It's hard to believe the Halloween franchise ended for good with Halloween Ends last year.
But for now, at least, Laurie Strode has vanquished Michael Myers, Strode family scares will only be coming in the form of repeat viewings for the foreseeable future. But you do have many, many Halloween incarnations to choose from.
"They didn't mention a trilogy, they mentioned one movie," Jamie Lee Curtis told E! News in July 2022 about agreeing to revisit her iconic final girl role in 2018's Halloween—a direct-ish sequel to the 1978 original of the same name that begs audiences forget the seven films (not including the Rob Zombie-directed 2009 remake and sequel) released in the interim.
Contractual minutiae aside, "that was a very freeing experience," Curtis continued, crediting director David Gordon Green's approach behind the camera—and the film's unequivocal financial success—for jolting her own creative spirit back to life. "Getting a taste of the way David worked was like [remembering], 'Oh, s--t! This is fun!'"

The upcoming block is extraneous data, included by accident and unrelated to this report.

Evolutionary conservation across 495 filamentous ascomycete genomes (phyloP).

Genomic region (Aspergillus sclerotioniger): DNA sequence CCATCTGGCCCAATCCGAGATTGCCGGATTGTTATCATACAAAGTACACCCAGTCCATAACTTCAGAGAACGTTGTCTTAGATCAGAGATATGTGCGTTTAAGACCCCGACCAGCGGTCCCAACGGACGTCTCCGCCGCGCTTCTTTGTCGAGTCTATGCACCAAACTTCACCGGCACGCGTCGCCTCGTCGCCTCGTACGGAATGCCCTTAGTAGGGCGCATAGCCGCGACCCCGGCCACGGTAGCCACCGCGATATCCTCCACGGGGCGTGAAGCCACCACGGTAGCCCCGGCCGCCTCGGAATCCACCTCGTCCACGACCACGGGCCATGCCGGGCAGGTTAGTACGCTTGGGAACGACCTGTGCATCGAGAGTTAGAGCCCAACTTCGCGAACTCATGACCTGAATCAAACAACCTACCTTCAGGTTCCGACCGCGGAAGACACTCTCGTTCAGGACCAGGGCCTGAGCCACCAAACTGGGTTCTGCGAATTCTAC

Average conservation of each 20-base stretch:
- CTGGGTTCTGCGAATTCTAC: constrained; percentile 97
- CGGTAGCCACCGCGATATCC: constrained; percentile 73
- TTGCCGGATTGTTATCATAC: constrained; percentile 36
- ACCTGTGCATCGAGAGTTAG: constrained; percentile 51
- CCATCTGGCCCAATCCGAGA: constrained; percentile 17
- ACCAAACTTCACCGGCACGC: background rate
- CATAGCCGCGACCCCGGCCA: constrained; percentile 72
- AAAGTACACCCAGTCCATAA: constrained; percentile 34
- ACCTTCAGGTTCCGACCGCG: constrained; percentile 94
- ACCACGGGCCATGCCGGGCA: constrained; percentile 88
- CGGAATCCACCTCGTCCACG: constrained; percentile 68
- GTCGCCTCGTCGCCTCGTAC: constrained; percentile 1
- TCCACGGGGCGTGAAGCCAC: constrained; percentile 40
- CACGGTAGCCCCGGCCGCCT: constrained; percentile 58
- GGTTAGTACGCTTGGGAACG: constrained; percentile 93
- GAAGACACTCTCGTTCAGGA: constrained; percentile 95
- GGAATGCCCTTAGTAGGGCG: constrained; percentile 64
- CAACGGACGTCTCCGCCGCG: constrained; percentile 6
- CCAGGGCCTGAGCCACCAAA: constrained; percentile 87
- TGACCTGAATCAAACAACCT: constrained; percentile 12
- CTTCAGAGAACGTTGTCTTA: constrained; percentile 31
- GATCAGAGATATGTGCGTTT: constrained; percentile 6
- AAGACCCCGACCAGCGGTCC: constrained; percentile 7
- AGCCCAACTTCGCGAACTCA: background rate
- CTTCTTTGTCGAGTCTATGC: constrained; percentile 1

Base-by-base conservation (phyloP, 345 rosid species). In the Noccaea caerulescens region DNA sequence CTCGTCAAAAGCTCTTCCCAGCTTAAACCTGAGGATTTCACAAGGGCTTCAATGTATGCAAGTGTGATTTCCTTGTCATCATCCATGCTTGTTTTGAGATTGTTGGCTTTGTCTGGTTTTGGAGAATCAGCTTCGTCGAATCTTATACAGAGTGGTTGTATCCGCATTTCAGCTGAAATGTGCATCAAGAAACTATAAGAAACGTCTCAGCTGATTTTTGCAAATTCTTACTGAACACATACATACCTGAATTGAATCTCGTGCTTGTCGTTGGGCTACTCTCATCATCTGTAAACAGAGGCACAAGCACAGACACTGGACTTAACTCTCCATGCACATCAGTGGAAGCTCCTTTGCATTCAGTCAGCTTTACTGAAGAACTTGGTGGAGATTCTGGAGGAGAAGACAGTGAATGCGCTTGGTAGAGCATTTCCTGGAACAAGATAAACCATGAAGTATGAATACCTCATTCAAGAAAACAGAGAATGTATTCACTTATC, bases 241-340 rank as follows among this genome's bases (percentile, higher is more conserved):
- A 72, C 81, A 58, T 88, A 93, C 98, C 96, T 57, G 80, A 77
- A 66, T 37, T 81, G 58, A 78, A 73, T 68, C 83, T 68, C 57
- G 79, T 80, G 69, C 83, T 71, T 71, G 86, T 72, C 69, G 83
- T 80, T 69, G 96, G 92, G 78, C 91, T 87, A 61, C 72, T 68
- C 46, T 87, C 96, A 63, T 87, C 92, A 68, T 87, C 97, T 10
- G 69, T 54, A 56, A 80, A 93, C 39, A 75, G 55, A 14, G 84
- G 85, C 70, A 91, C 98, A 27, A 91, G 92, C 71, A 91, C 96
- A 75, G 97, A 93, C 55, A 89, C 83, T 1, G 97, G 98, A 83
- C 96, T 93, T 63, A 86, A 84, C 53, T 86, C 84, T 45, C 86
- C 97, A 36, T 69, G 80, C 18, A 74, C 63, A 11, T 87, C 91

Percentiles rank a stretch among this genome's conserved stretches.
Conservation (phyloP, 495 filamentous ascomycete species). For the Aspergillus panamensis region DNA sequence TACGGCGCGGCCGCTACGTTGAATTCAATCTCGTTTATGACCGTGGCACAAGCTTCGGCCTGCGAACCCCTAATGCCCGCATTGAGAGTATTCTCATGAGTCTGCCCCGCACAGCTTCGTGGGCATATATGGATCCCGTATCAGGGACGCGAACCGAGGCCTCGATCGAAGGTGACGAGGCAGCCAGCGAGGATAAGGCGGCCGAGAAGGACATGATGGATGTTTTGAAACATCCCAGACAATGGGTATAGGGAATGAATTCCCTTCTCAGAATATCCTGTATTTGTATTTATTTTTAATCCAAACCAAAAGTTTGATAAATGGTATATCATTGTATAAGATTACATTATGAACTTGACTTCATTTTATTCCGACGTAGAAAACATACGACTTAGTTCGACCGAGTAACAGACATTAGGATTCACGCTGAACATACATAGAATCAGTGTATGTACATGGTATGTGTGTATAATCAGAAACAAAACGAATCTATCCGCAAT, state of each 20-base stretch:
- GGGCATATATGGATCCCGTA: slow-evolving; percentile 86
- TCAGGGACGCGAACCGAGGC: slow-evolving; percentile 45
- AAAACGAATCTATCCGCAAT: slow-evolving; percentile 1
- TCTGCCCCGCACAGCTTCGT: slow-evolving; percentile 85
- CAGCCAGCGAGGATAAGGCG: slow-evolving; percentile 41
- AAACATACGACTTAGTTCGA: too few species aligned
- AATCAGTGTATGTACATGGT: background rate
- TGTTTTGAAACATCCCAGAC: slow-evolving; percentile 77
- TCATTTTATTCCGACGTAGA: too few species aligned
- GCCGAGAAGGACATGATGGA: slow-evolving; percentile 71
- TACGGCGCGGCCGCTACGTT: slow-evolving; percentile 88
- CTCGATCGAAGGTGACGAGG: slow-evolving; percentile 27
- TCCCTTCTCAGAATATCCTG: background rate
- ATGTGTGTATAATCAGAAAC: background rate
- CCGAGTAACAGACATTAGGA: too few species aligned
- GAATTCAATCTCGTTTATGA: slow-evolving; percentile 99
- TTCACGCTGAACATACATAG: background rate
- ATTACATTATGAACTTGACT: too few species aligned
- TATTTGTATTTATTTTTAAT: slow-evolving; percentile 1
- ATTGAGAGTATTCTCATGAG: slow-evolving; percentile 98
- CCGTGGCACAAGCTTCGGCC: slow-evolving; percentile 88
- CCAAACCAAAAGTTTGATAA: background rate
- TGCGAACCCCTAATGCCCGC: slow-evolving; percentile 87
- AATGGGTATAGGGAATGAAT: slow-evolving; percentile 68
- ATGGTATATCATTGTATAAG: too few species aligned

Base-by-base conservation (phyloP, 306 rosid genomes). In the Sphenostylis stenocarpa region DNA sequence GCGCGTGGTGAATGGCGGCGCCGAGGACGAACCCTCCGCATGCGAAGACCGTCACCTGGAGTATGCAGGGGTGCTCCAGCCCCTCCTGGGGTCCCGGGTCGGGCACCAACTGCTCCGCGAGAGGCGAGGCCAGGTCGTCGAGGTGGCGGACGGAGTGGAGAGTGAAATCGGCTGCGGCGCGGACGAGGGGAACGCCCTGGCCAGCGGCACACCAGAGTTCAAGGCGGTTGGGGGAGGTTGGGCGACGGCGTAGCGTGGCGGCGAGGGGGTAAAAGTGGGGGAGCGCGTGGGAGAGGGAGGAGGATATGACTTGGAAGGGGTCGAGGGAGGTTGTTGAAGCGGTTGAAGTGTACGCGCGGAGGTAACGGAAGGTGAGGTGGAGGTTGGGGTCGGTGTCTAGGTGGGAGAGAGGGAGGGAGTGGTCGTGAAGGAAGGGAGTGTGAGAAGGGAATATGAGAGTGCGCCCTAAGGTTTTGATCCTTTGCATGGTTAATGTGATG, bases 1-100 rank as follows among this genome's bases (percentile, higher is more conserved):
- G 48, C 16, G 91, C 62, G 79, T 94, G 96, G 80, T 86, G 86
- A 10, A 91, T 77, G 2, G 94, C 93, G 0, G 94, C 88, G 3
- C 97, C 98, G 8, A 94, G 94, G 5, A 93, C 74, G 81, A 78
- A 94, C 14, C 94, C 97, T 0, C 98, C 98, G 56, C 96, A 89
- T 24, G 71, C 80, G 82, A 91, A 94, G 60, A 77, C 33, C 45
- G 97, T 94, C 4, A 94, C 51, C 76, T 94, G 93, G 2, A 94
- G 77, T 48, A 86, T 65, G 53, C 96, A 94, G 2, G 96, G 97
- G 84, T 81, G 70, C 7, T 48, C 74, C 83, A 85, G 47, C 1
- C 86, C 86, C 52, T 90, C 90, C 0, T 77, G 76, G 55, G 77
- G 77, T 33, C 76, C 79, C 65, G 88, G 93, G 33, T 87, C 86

Theatergoers certainly appreciated it, scaring up $256 million at the worldwide box office. So she dutifully reteamed with Green for 2021's Halloween Kills and then in 2022—albeit four years later for Laurie in the cinematic timeline—for Halloween Ends.
But while moneymaking titles, much like horror movie villains, are hard to kill, our heroine considered the latest film her grand finale.
"I had not wanted to mentally think about it. Then all of a sudden I started really thinking about it," Curtis told E! of playing Laurie for the last time. "Saying goodbye to Laurie Strode, to say goodbye to the fans who love Laurie Strode" and to countless others who've been essential to this journey, "I've gotten really used to it. And it's going to be sad. I guarantee you, end of next week, maybe over the weekend, there's going to be a day where I'm just going to be a puddle."
Meanwhile, we dealt with the end of an era by diving into the bowels of Haddonfield lore to explore how the Halloween franchise came to be and why an as-yet unstoppable man-demon in coveralls and a white mask has been handily terrifying people for 45 years. Here's what we found out:
2018's Halloween is streaming on Peacock.
(E! and Peacock are both members of the NBCUniversal family.)